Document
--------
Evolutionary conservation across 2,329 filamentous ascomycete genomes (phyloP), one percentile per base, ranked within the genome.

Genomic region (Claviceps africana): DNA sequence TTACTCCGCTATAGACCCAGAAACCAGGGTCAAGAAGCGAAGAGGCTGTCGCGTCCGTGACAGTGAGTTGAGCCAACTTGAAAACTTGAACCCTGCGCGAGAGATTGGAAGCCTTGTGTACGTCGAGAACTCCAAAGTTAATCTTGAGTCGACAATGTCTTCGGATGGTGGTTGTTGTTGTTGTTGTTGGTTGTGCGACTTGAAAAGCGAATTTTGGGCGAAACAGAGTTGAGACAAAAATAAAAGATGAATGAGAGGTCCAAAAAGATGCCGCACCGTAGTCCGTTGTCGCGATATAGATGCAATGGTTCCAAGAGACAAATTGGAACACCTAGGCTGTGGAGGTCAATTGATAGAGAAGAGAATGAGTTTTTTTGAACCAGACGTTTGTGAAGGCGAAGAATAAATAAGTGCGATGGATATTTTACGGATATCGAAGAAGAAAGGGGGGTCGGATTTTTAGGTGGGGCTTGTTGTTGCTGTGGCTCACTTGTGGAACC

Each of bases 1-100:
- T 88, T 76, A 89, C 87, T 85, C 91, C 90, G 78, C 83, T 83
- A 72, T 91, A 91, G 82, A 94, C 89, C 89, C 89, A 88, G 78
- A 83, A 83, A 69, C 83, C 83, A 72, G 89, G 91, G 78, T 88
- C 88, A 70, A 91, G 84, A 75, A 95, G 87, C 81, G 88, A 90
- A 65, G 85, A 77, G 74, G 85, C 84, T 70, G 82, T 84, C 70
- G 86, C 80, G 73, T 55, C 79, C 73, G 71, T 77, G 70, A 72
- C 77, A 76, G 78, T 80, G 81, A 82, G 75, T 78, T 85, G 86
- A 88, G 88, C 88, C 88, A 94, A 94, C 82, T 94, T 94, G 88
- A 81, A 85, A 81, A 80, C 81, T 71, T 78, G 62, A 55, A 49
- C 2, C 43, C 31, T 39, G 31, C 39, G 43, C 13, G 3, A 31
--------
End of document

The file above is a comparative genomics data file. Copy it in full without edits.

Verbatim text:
Evolutionary conservation across 2,329 filamentous ascomycete genomes (phyloP), one percentile per base, ranked within the genome.

Genomic region (Claviceps africana): DNA sequence TTACTCCGCTATAGACCCAGAAACCAGGGTCAAGAAGCGAAGAGGCTGTCGCGTCCGTGACAGTGAGTTGAGCCAACTTGAAAACTTGAACCCTGCGCGAGAGATTGGAAGCCTTGTGTACGTCGAGAACTCCAAAGTTAATCTTGAGTCGACAATGTCTTCGGATGGTGGTTGTTGTTGTTGTTGTTGGTTGTGCGACTTGAAAAGCGAATTTTGGGCGAAACAGAGTTGAGACAAAAATAAAAGATGAATGAGAGGTCCAAAAAGATGCCGCACCGTAGTCCGTTGTCGCGATATAGATGCAATGGTTCCAAGAGACAAATTGGAACACCTAGGCTGTGGAGGTCAATTGATAGAGAAGAGAATGAGTTTTTTTGAACCAGACGTTTGTGAAGGCGAAGAATAAATAAGTGCGATGGATATTTTACGGATATCGAAGAAGAAAGGGGGGTCGGATTTTTAGGTGGGGCTTGTTGTTGCTGTGGCTCACTTGTGGAACC

Each of bases 1-100:
- T 88, T 76, A 89, C 87, T 85, C 91, C 90, G 78, C 83, T 83
- A 72, T 91, A 91, G 82, A 94, C 89, C 89, C 89, A 88, G 78
- A 83, A 83, A 69, C 83, C 83, A 72, G 89, G 91, G 78, T 88
- C 88, A 70, A 91, G 84, A 75, A 95, G 87, C 81, G 88, A 90
- A 65, G 85, A 77, G 74, G 85, C 84, T 70, G 82, T 84, C 70
- G 86, C 80, G 73, T 55, C 79, C 73, G 71, T 77, G 70, A 72
- C 77, A 76, G 78, T 80, G 81, A 82, G 75, T 78, T 85, G 86
- A 88, G 88, C 88, C 88, A 94, A 94, C 82, T 94, T 94, G 88
- A 81, A 85, A 81, A 80, C 81, T 71, T 78, G 62, A 55, A 49
- C 2, C 43, C 31, T 39, G 31, C 39, G 43, C 13, G 3, A 31